Volume 13, Issue 2: Femina
"Greet Mary, who bestowed much labour on us"—Romans 16:6
In the last chapter of romans, Paul mentions all the people he wants to greet and commends some of those who have been of particular help to him. Early on in this list is the verse above, where Paul mentions Mary who apparently ministered to Paul and his co-workers in a wonderful way. We can only imagine the sort of needs Paul and his entourage would have as they traveled. The obvious of course would be food and a place to sleep. But Paul would probably attract crowds of people who would want to listen to him teach. So Maryís hospitality may have extended beyond just those traveling with him. Whatever the case, it is obvious that Paul took special note of Maryís hospitality, for it was a blessing to him.
Notice that Mary bestowed her labor. What a lovely word. It suggests the image of a gift. This means her hospitality was not given grudgingly or sparingly. It is as though all her labor was wrapped up, tied with a ribbon, and given with the anticipation of delighting and pleasing. Hospitality that is bestowed is the sort the Scripture exhorts us to practice: "Use hospitality one to another without grudging" (1 Pet. 4:9). A grudging hospitality is not a joy to receive.
Mary bestowed much labor, not a little labor. And it was labor, real labor. Anyone who doesnít think hospitality is work has much to learn about giving. Maryís work probably included anticipating and preparing, organizing and directing, as well as hours in the kitchen and cleaning up. Though hospitality is a joy, it is labor-intensive. Paul was wise enough to know that Mary was working hard to provide for his needs. That is why hospitality is a precious gift: it is a gift of someoneís time and energy.
So what can we learn from Maryís example? First we must learn to bestow our gifts and services on our fellow saints. When God in His kindness establishes a loving, healthy Christian community, much hard work of serving one another is required among the saints. This may include putting people up, feeding them, loaning them cars, driving them to the airport, visiting them when they are sick, taking them meals, babysitting their children, buying them shower gifts, or shoveling their walks. Not only is a thriving church community dependent upon the labors of the saints to maintain it, but its very existence speaks of years of labor and self-sacrifice that have gone before in establishing it. Communities do not just spring up out of thin air. They are always the result of hard work over many years. Great blessings always require careful stewardship, and this necessarily mandates much labor that may be behind the scenes.
Scripture teaches that it is more blessed to give than receive. If you have ever been on the receiving end, as Paul was, you know how much of a blessing the labors of others can be. And if you have ever been very needy, as Paul was, you know how difficult it is to be left to fend for yourself. And yet, as blessed as it is to receive when we are needy, it is more blessed to be the giver. A healthy Christian community is characterized by people who labor for one another, looking after the needs of others (Phil. 2:4).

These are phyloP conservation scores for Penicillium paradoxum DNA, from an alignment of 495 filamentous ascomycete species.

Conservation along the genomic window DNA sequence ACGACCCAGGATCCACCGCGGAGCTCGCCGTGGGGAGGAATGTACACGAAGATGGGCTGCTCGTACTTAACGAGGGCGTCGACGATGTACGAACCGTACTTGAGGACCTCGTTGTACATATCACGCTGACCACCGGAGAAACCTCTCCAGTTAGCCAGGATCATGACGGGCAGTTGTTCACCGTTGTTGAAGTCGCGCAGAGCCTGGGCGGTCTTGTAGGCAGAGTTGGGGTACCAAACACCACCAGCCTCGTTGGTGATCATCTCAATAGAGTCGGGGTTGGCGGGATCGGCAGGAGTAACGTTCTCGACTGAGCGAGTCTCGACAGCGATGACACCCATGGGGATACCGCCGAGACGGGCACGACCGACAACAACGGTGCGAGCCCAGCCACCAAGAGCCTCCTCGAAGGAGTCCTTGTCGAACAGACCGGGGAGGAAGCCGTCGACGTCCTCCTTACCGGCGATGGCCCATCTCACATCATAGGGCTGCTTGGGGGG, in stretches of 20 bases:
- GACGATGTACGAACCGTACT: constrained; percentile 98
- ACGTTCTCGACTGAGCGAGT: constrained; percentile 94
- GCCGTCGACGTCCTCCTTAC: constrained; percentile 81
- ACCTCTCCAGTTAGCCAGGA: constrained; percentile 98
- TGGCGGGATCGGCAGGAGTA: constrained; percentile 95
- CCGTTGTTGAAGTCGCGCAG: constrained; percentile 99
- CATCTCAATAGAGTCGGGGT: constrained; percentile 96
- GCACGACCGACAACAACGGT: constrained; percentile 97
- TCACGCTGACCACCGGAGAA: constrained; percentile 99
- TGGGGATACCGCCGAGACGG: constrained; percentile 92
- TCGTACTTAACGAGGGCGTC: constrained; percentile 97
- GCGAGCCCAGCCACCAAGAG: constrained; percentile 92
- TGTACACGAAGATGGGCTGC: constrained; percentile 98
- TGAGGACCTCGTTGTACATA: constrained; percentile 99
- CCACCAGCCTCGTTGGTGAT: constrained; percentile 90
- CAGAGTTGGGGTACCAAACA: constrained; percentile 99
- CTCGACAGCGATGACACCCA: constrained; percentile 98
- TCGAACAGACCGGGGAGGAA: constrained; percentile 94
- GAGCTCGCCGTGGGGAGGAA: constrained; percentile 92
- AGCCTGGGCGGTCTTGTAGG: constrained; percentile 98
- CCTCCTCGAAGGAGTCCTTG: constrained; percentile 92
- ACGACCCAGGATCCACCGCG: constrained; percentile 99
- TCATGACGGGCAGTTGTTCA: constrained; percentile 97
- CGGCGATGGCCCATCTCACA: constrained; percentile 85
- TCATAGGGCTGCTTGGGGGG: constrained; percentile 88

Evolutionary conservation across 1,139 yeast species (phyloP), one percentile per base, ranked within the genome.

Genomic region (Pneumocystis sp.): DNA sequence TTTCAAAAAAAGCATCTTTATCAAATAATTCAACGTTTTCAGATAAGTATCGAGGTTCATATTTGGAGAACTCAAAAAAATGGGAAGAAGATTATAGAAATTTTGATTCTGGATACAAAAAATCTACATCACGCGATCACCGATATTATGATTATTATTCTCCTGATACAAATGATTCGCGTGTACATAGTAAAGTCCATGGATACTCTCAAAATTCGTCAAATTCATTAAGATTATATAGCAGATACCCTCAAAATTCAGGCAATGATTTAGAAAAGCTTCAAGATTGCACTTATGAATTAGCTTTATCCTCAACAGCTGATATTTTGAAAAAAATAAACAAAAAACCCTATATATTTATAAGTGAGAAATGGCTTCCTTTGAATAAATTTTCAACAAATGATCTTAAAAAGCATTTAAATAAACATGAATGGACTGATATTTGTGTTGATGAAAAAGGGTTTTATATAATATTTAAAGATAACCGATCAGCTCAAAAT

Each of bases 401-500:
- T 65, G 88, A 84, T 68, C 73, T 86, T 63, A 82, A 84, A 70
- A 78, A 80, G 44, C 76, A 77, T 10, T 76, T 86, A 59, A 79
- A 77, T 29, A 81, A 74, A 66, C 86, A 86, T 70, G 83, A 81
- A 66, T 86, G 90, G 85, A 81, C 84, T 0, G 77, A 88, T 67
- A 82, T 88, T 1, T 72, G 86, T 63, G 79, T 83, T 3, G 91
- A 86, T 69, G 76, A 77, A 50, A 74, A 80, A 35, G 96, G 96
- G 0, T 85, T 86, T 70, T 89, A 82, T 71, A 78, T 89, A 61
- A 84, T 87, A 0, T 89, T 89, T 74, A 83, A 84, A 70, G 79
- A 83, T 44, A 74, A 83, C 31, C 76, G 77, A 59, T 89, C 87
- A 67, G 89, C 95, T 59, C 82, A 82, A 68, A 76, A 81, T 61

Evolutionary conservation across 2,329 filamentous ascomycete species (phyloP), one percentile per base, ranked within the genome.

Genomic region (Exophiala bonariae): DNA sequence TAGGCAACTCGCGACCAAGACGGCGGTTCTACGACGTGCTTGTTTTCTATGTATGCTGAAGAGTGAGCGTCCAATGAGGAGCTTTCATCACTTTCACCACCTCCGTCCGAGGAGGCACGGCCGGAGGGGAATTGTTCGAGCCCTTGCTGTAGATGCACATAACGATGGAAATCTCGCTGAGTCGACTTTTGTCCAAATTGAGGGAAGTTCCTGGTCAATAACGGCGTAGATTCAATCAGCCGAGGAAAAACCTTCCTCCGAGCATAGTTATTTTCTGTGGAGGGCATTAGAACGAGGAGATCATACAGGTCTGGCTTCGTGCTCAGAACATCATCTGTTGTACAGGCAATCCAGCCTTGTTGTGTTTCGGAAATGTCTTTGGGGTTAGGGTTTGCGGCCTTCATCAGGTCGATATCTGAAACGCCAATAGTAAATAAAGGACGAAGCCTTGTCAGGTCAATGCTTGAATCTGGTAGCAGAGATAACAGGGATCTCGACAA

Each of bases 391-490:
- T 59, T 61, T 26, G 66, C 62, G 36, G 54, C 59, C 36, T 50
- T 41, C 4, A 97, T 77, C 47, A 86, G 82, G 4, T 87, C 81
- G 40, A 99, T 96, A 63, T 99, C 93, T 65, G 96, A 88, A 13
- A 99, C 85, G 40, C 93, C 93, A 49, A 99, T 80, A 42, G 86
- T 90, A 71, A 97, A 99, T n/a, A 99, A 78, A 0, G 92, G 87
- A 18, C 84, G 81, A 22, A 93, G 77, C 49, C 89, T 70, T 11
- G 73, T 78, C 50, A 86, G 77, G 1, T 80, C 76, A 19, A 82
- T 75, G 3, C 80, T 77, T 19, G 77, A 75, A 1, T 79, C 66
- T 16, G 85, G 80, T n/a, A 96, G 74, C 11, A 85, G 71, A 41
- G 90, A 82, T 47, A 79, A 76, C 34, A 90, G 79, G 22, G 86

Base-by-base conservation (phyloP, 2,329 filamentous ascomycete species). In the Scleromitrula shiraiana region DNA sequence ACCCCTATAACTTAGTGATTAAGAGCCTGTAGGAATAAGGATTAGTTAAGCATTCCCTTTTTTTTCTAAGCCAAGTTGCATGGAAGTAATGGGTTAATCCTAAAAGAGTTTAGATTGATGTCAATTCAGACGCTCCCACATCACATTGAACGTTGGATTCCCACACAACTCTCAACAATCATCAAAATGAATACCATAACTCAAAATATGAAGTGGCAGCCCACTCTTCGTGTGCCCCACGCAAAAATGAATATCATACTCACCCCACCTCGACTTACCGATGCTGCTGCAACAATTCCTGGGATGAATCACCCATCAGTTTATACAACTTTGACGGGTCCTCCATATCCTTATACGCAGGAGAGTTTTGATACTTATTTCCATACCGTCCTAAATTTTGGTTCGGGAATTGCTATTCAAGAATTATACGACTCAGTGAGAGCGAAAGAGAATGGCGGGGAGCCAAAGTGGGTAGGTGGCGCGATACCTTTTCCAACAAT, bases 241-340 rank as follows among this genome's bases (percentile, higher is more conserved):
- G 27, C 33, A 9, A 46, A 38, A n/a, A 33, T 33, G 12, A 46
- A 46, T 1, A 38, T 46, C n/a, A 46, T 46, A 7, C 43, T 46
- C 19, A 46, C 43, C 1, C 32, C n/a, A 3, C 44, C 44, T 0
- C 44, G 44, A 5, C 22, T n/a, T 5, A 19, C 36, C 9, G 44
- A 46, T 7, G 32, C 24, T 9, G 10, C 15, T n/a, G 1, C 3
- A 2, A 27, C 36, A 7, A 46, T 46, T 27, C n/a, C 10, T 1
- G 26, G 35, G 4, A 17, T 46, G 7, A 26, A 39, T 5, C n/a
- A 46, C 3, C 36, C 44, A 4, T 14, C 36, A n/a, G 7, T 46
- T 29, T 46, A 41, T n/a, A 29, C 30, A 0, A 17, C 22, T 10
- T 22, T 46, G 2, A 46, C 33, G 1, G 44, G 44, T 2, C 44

Though men and women alike have many opportunities to serve, women are uniquely suited for bestowing labor on the saints much like Mary. We can strive to provide for their needs in thoughtful ways to make their load easier to bear, whatever it is. Though we may not be privileged to have an apostle in our home, we are privileged to serve the people God puts in our path. Hebrews 13:2 tells us "Be not forgetful to entertain strangers: for thereby some have entertained angels unawares." 3 John 5—8 also mentions entertaining brothers and strangers, helping them on their way.
But serving has its temptations like everything else in this fallen world. We can labor as an end in itself instead of as a means to glorifying God. This is when we become too focused on the event and not on the people. We can become tired, distracted, and discouraged with "much serving" like Martha and forget that we are "bestowing." This can happen when we put together a big Christmas or Thanksgiving feast for many people, and then realize we have to feed them all again in the morning.
We may be eager to "bestow" labor upon some people who are very appreciative and who want to reciprocate. But what about those who wonít provide much of a return? Some saints (or family members) donít seem to notice our "great labor" for them. Jesus says to invite those who cannot repay us (Lk.14:12).
Mothers bestow great labor day in and day out. They do many things that no one seems to notice. Who sees the messes cleaned up, the noses wiped, the pots washed, the labor of managing the home? This is where it is necessary to remember Christís words on the subject: "Inasmuch as ye have done it unto one of the least of these my brethren, ye have done it unto me" (Mt. 25:40).
Many times what is needed is a perspective adjustment. As women look at all their labor, they need to see what it really is: they are bestowing. Whether the recipients of all the great labor are family members, fellow churchmembers, traveling saints, or strangers, it should be seen as a privilege to bestow our labor upon them. It is a good work that not only blesses the giver and the receiver, but honors God and brings Him glory.